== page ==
What kind of material is Acrylic?
Acrylic is a plastic whose scientific name is “polymethyl methacrylate” or PMMA for short. The material is more flexible than glass, making it much more impact-resistant. The plastic is also lightweight, making it suitable for a variety of applications. The most well-known variant is the clear one, which is just as transparent as regular glass.
Fun fact: the material acrylic has been around for some time, approximately 100 years. Production really took off in the 1930s. It was first introduced to the market in 1936, and by now it has become indispensable!
Ideal replacement for glass
Its clarity, friendly price and high impact resistance make clear acrylic sheets the ideal replacement for regular glass. Acrylic sheet is also more flexible than glass and therefore less likely to break. This means that acrylic is often chosen for applications such as secondary glazing or skylights.
Other names you also may know Acrylic from
These other names of acrylic may look familiar to you. For example, you will have heard of the brand Perspex before, or the scientific name of acrylic: polymethyl methacrylate. This is often abbreviated to PMMA.
|Polymethyl methacrylate, PMMA
|Perspex, Plexiglas, Deglas, Versato, Paraglass, Altuglas, Vitredil, Vedril, Oroglas, Lucryl, Ispaglas, Crilux, Casocryl
The advantages of Acrylic
Acrylic has several advantages. Acrylic is strong, impact-resistant, lightweight and friendly priced. The clear acrylic sheets are also as clear as regular glass. Acrylic glass is also water- and UV-resistant and easy to maintain.
1. Impact resistant
Acrylic is more flexible than regular glass, making it less likely to break. Moreover, if you do manage to break acrylic, the sheet will not shatter like glass. Acrylic will then crack or break into larger pieces. The impact resistance combined with not splintering makes acrylic very safe to use with children, animals or in the garden, for example.
Compared to glass, acrylic is lightweight. This is good news if you are looking for a material for an application where the sheet must not weigh too much. Naturally, the thinner the sheet you choose, the lighter it will be.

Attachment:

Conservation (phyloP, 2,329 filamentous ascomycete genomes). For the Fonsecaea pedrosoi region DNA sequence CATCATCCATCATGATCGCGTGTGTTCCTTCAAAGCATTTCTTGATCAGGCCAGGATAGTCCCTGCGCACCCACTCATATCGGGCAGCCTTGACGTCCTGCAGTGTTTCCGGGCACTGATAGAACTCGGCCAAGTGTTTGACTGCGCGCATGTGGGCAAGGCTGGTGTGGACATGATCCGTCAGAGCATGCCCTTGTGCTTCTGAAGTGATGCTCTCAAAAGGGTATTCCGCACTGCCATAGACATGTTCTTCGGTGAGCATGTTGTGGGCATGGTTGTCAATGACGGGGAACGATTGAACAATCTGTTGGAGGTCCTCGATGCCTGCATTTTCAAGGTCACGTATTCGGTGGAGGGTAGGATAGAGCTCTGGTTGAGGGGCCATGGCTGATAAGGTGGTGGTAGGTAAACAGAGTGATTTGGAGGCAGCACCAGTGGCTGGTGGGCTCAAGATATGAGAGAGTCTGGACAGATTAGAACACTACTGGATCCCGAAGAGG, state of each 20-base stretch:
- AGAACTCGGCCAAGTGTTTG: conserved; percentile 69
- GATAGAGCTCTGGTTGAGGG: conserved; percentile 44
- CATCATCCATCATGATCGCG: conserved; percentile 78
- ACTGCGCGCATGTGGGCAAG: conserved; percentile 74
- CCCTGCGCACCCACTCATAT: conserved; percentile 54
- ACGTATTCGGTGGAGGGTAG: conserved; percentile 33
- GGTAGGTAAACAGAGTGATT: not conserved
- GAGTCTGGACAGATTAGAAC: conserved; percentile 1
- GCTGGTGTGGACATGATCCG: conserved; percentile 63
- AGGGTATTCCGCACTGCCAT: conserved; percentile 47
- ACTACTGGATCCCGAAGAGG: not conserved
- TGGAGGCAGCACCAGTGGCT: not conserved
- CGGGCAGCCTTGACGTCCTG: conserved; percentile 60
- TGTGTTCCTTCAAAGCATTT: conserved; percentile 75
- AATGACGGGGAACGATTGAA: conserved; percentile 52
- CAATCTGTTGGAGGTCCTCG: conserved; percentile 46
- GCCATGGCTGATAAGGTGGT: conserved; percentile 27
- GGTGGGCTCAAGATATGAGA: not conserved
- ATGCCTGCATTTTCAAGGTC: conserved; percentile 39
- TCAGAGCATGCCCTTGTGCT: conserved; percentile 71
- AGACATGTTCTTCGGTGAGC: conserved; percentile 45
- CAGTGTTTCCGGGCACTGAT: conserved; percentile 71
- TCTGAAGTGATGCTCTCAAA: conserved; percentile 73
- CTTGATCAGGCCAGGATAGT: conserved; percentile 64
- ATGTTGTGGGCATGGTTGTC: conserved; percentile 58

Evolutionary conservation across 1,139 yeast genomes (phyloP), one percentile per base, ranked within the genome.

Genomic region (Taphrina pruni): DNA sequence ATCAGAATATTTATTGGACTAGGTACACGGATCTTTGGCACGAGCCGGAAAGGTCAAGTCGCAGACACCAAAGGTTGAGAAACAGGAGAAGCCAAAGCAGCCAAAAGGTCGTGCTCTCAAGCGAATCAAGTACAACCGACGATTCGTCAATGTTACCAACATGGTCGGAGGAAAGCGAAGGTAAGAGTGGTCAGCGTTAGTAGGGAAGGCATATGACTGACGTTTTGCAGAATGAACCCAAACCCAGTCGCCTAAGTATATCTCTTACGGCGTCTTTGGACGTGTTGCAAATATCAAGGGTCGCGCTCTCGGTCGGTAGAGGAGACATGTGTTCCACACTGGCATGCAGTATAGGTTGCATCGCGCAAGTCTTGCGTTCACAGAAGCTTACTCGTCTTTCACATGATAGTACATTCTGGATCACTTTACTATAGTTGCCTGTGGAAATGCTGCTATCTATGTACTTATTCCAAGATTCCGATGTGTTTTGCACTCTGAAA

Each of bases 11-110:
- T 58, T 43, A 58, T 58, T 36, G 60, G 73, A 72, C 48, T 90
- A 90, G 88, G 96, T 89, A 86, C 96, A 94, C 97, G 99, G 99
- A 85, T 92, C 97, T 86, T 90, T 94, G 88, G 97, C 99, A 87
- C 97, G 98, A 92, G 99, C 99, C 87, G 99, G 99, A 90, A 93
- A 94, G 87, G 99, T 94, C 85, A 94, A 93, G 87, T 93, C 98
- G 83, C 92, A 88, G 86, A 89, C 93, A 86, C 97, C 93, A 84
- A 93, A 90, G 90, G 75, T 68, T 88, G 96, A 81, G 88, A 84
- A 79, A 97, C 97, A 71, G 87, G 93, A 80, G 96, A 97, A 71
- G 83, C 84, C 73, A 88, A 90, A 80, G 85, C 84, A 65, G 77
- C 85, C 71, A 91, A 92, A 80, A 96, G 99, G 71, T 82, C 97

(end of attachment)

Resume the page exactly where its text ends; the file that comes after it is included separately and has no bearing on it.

3. Friendly price
Acrylic glass is friendly priced and, in addition, it is a durable material. This means you can enjoy the sheet for a long time. Moreover, acrylic is low-maintenance; a quick clean with mild soapy water and a soft cloth is sufficient. If there are any scratches on the sheet, you can always polish it with a polishing agent.
What is Acrylic mainly used for?
Acrylic glass is widely used by both professionals and DIY enthusiasts for all kinds of applications. These include making secondary glazing, a door awning, a kitchen wall panel or for windproofing animal pens.
Below are the technical properties of acrylic.
Processing of Acrylic
Are you looking for trouble-free acrylic processing? Then we recommend you choose cast (GS) acrylic. It’s better to go for this type of sheet instead of an extruded (XT) sheet. This is because extruded (XT) sheets have a greater internal tension due to the way they are made. As a result, they are more likely to break or crack when you start processing them.
Below you will find all the processing options for acrylic sheets.
In which variants and colours is acrylic available?
Acrylic glass is available in a variety of versions. From the colour black, to crystal clear, and from tinted orange to reflective gold. In addition, acrylic sheets are available in different thicknesses and shapes, like acrylic discs. Each colour has different thicknesses available.
Taking into account all the various sheets, acrylic is available in thicknesses ranging from 2 mm to 30 mm. The thinnest or thickest of these sheets are often only available in the clear variant. Of the other colours and finishes, specific forms of processing are possible for each colour or finish.
Acrylic glass is available in a variety of colours, shades and effects. There is, of course, the clear variant that most people will be familiar with. But apart from that, you can choose from a palette of colours and finishes. Below you will find all colours, such as blue, beige, red or green!
How acrylic plastic is made
The making of acrylic starts with a chemical reaction in a tank filled with sulphuric acid, hydrogen cyanide, methanol and acetone. Each manufacturer may vary the proportions slightly, but the outcome always produces a flow of PMMA. This is the raw material needed for the finished product. From here there are two methods to create an acrylic sheet: casting (GS) and extruding (XT)
Pouring the molten PMMA into a mould results in the most stable version of acrylic sheets. The sheet will become a product with almost no internal tension. Extruding the molten PMMA is a procedure which feeds the acrylic panels through a series of rollers, finally producing the acrylic sheet of the required thickness. One advantage of rolling the PMMA is a much faster and more efficient process. The main disadvantage is that this process increases the internal tension in the material. The internal tension in extruded acrylic sheets increases the chance of the sheet breaking when working on the material.